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Wetlands mismanagement exposes deeper crisis
In the entire hullabaloo over some experts' disgruntlement with the new wetland rules, what has been conveniently ignored is our collective failure to protect the wetlands which, unfortunately, are treated as nothing more than wastelands
The Union Government’s new notification of the Wetland (Conservation and Management) Rules 2017 shows how the environment continues to be a dispensable commodity. The Government alone must not be blamed for this. We reap what we sow, and the Government’s policies — technocratic and disinterested — reflect our flawed thinking on the environment.
It is absolutely fine to suggest that environment is critical to human survival and, therefore, needs to be protected, but the moment we attach the incentive of ‘services’ to the environment — as most experts contesting the new rules do — we take the first step towards commodifying the environment.
After all, if we, which includes ‘communities’ and ‘experts’, can place a utilitarian value on the environment, there is no defensible ethical ground to prevent businesses and the Government from doing the same from time-to-time.
And the wetlands, unfortunately, have for decades been viewed as a reservoir of ecosystem services. At the very outset, placing them within the ‘ecosystem services’ framework gives credence to the trade-off mentality — and such an attitude can work both ways.
If wetlands perform important functions, like carbon sequestration and disaster modulation, then
these cannot be regarded as dispensable services, especially when we are on the brink of impending ecological disasters.
So, in the entire hullabaloo over the experts’ disgruntlement with the new rules, nobody is willing to recognise this root cause of our collective failure.
Environmental protection has become a byproduct of incentives, ‘succeeding’ where incentives profit us (like renewable energy) and failing where they do not (like wetland protection).
In India, the tendency to regard wetlands as wastelands (leading to land encroachment, squatting and waste dumping) led to the Chennai floods of 2015 and the Kashmir floods of 2014, both States lost more than 50 per cent of their wetlands within just two to three decades.
Even now, major metropolitan cities are fast eroding their wetlands and are failing to realise the ominous implications, despite being at the receiving end of regular flooding over the last two years.
These disasters will only increase in the times to come, especially so in India, which is projected to be amongst the countries which are most vulnerable to climate change.
The bleak picture shows that not only a collective moral change is required immediately, at the very least, but also that failed policy paths already trod not be taken again, to begin with.
One such failed policy path was the half-hearted management of wetlands initiated by a set of rules in 2010. Even though these rules placed the wetlands under central control, due to the propensity of the States to mismanage them, implementation was a failure. In fact, it was a non-starter.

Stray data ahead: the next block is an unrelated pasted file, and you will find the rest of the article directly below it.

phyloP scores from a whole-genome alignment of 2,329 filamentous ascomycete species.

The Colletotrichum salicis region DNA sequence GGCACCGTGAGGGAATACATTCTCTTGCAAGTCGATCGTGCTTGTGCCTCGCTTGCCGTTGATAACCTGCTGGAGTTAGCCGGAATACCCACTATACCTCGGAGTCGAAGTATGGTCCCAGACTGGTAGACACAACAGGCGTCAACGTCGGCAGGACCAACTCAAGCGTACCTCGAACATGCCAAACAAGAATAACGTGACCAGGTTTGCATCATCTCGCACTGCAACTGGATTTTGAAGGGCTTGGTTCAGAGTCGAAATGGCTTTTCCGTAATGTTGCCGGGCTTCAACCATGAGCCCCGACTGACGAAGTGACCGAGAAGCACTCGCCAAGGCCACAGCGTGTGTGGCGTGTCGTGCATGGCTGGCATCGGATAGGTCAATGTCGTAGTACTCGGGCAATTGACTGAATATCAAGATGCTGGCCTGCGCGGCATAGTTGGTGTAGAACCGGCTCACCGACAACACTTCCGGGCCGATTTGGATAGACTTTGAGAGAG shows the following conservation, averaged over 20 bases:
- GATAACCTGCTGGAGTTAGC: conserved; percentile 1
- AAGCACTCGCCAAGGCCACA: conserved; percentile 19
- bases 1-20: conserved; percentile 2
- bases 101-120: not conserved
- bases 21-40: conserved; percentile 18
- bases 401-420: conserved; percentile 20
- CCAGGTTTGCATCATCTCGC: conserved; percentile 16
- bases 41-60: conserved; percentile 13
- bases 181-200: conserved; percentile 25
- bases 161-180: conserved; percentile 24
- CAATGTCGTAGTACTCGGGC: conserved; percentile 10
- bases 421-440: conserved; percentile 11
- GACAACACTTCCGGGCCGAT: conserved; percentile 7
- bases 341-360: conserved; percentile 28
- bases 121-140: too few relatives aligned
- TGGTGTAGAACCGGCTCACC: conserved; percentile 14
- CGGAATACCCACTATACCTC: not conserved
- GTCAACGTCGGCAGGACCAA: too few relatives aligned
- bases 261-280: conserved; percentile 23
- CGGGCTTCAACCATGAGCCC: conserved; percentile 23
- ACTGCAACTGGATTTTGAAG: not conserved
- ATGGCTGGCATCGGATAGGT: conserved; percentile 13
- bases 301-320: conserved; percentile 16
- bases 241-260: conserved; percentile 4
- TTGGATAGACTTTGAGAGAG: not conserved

The Central Wetland Regulatory Authority (CWRA), whose dismantling in the 2017 rules is being decried, hardly ever convened, let alone take decisions since the last six years.
The CWRA’s dismantling and giving way to State-level authorities for managing the wetlands in each State at least makes the States accountable in some way. And even though no legal penalty is specified, the Union Government is definitely involved in an advisory and monitoring role.
Logically, to not devolve powers to States in managing wetlands would have led to poor results, as the experience from 2010 onwards shows. How can you not give a key role to State authorities under whose jurisdiction the wetlands are located?
And since wetlands are associated with a range of ‘functions’ related to water, livelihoods etc, how can the State not be involved in the management of its own key subjects, despite the bindings of local politics?
The last six years of wetlands management reflect exactly this kind of apathy. Even in other cases, sub-national action to manage environment (like the US and other global cities taking voluntary initiatives) has proven to be better than the Union Government trying to do everything at once.
So, the 2017 rules are not at all wrong in devolving powers to the States, which had to be a natural step in a democratic polity where States exercise lot of heft; they lag behind in not backing up the rules with legal penalties and not specifying what they mean by ‘wise use’ of wetlands, which can allow considerable leeway for commercial activities.
Also, exempting the wetlands under forests and coastal zones from rules and focusing only on internationally recognised wetlands would leave out more than half of the country’s nearly lakh plus wetlands.
This would ensure that future ‘development’ becomes a garb for justifying commercial extraction at the cost, in this case, of wetlands. Having recognised this, debating the revival of defunct institutions like the CWRA becomes a moot point. Policy would be ineffective and good only on paper in most such cases.
Unless we change our lens of viewing environment as a commodity — for instance, wetlands as service repositories — any number of new rules would keep running into roadblocks.
(The writer is with the Institute for Peace and Conflict Studies and writes for the Resurgent India Trust)
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